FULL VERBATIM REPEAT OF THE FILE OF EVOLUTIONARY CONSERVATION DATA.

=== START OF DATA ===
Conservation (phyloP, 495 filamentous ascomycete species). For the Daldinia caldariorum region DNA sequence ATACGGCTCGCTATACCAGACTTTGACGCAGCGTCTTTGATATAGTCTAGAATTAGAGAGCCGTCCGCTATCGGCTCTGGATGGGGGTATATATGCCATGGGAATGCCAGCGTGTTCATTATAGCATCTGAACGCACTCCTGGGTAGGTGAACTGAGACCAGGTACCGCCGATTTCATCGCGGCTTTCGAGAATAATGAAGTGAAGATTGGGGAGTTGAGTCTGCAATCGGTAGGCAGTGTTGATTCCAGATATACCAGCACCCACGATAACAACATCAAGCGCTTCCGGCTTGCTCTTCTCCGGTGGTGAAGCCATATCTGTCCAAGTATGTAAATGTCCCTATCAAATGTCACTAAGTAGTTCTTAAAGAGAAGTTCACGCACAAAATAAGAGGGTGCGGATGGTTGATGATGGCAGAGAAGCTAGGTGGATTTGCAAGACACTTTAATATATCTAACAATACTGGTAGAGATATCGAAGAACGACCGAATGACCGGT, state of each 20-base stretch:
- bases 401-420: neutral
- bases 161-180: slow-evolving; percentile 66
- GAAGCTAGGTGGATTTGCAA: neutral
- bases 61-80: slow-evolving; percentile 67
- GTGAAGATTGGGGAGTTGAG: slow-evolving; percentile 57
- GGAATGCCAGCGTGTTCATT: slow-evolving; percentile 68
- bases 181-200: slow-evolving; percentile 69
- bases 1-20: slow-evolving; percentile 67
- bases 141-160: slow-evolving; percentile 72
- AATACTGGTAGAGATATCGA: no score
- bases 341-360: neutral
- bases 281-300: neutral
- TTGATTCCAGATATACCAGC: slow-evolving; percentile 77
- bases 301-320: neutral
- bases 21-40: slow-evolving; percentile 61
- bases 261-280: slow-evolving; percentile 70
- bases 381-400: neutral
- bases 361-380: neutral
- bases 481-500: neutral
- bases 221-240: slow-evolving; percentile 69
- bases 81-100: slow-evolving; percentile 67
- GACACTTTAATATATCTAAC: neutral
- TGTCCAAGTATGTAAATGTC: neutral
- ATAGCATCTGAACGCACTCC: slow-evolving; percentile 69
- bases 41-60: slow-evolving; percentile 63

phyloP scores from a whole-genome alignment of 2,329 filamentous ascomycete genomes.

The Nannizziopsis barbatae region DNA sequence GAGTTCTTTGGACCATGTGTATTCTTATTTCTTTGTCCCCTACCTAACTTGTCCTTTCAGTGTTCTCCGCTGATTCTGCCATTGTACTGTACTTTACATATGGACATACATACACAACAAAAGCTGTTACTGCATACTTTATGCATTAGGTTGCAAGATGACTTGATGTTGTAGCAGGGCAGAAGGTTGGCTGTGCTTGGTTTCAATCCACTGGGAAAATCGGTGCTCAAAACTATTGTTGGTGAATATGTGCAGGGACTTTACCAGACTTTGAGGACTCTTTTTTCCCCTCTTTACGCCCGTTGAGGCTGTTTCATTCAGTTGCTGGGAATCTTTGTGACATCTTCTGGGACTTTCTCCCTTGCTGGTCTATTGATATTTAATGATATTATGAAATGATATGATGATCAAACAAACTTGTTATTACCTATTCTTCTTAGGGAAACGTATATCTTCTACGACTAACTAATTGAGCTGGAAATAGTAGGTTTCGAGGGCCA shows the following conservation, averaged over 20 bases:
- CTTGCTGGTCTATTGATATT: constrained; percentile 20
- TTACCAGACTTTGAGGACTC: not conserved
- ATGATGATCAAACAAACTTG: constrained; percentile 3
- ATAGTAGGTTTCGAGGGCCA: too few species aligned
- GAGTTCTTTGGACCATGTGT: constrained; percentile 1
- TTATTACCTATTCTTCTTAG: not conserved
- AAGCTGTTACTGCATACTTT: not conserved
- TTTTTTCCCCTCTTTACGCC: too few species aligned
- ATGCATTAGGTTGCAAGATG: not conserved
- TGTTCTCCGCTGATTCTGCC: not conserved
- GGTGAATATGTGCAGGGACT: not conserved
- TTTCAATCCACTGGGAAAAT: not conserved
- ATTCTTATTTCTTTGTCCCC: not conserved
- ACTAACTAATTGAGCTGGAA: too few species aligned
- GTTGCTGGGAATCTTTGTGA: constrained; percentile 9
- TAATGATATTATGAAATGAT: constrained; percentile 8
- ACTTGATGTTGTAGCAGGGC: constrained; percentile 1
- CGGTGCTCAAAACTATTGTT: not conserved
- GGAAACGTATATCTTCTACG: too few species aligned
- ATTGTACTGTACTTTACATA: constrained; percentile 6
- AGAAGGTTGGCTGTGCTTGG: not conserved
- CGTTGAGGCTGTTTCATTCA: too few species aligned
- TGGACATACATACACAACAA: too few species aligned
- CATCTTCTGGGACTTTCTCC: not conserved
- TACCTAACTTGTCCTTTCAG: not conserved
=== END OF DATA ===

Conservation (phyloP, 495 filamentous ascomycete species). For the Daldinia caldariorum region DNA sequence ATACGGCTCGCTATACCAGACTTTGACGCAGCGTCTTTGATATAGTCTAGAATTAGAGAGCCGTCCGCTATCGGCTCTGGATGGGGGTATATATGCCATGGGAATGCCAGCGTGTTCATTATAGCATCTGAACGCACTCCTGGGTAGGTGAACTGAGACCAGGTACCGCCGATTTCATCGCGGCTTTCGAGAATAATGAAGTGAAGATTGGGGAGTTGAGTCTGCAATCGGTAGGCAGTGTTGATTCCAGATATACCAGCACCCACGATAACAACATCAAGCGCTTCCGGCTTGCTCTTCTCCGGTGGTGAAGCCATATCTGTCCAAGTATGTAAATGTCCCTATCAAATGTCACTAAGTAGTTCTTAAAGAGAAGTTCACGCACAAAATAAGAGGGTGCGGATGGTTGATGATGGCAGAGAAGCTAGGTGGATTTGCAAGACACTTTAATATATCTAACAATACTGGTAGAGATATCGAAGAACGACCGAATGACCGGT, state of each 20-base stretch:
- bases 401-420: neutral
- bases 161-180: slow-evolving; percentile 66
- GAAGCTAGGTGGATTTGCAA: neutral
- bases 61-80: slow-evolving; percentile 67
- GTGAAGATTGGGGAGTTGAG: slow-evolving; percentile 57
- GGAATGCCAGCGTGTTCATT: slow-evolving; percentile 68
- bases 181-200: slow-evolving; percentile 69
- bases 1-20: slow-evolving; percentile 67
- bases 141-160: slow-evolving; percentile 72
- AATACTGGTAGAGATATCGA: no score
- bases 341-360: neutral
- bases 281-300: neutral
- TTGATTCCAGATATACCAGC: slow-evolving; percentile 77
- bases 301-320: neutral
- bases 21-40: slow-evolving; percentile 61
- bases 261-280: slow-evolving; percentile 70
- bases 381-400: neutral
- bases 361-380: neutral
- bases 481-500: neutral
- bases 221-240: slow-evolving; percentile 69
- bases 81-100: slow-evolving; percentile 67
- GACACTTTAATATATCTAAC: neutral
- TGTCCAAGTATGTAAATGTC: neutral
- ATAGCATCTGAACGCACTCC: slow-evolving; percentile 69
- bases 41-60: slow-evolving; percentile 63

phyloP scores from a whole-genome alignment of 2,329 filamentous ascomycete genomes.

The Nannizziopsis barbatae region DNA sequence GAGTTCTTTGGACCATGTGTATTCTTATTTCTTTGTCCCCTACCTAACTTGTCCTTTCAGTGTTCTCCGCTGATTCTGCCATTGTACTGTACTTTACATATGGACATACATACACAACAAAAGCTGTTACTGCATACTTTATGCATTAGGTTGCAAGATGACTTGATGTTGTAGCAGGGCAGAAGGTTGGCTGTGCTTGGTTTCAATCCACTGGGAAAATCGGTGCTCAAAACTATTGTTGGTGAATATGTGCAGGGACTTTACCAGACTTTGAGGACTCTTTTTTCCCCTCTTTACGCCCGTTGAGGCTGTTTCATTCAGTTGCTGGGAATCTTTGTGACATCTTCTGGGACTTTCTCCCTTGCTGGTCTATTGATATTTAATGATATTATGAAATGATATGATGATCAAACAAACTTGTTATTACCTATTCTTCTTAGGGAAACGTATATCTTCTACGACTAACTAATTGAGCTGGAAATAGTAGGTTTCGAGGGCCA shows the following conservation, averaged over 20 bases:
- CTTGCTGGTCTATTGATATT: constrained; percentile 20
- TTACCAGACTTTGAGGACTC: not conserved
- ATGATGATCAAACAAACTTG: constrained; percentile 3
- ATAGTAGGTTTCGAGGGCCA: too few species aligned
- GAGTTCTTTGGACCATGTGT: constrained; percentile 1
- TTATTACCTATTCTTCTTAG: not conserved
- AAGCTGTTACTGCATACTTT: not conserved
- TTTTTTCCCCTCTTTACGCC: too few species aligned
- ATGCATTAGGTTGCAAGATG: not conserved
- TGTTCTCCGCTGATTCTGCC: not conserved
- GGTGAATATGTGCAGGGACT: not conserved
- TTTCAATCCACTGGGAAAAT: not conserved
- ATTCTTATTTCTTTGTCCCC: not conserved
- ACTAACTAATTGAGCTGGAA: too few species aligned
- GTTGCTGGGAATCTTTGTGA: constrained; percentile 9
- TAATGATATTATGAAATGAT: constrained; percentile 8
- ACTTGATGTTGTAGCAGGGC: constrained; percentile 1
- CGGTGCTCAAAACTATTGTT: not conserved
- GGAAACGTATATCTTCTACG: too few species aligned
- ATTGTACTGTACTTTACATA: constrained; percentile 6
- AGAAGGTTGGCTGTGCTTGG: not conserved
- CGTTGAGGCTGTTTCATTCA: too few species aligned
- TGGACATACATACACAACAA: too few species aligned
- CATCTTCTGGGACTTTCTCC: not conserved
- TACCTAACTTGTCCTTTCAG: not conserved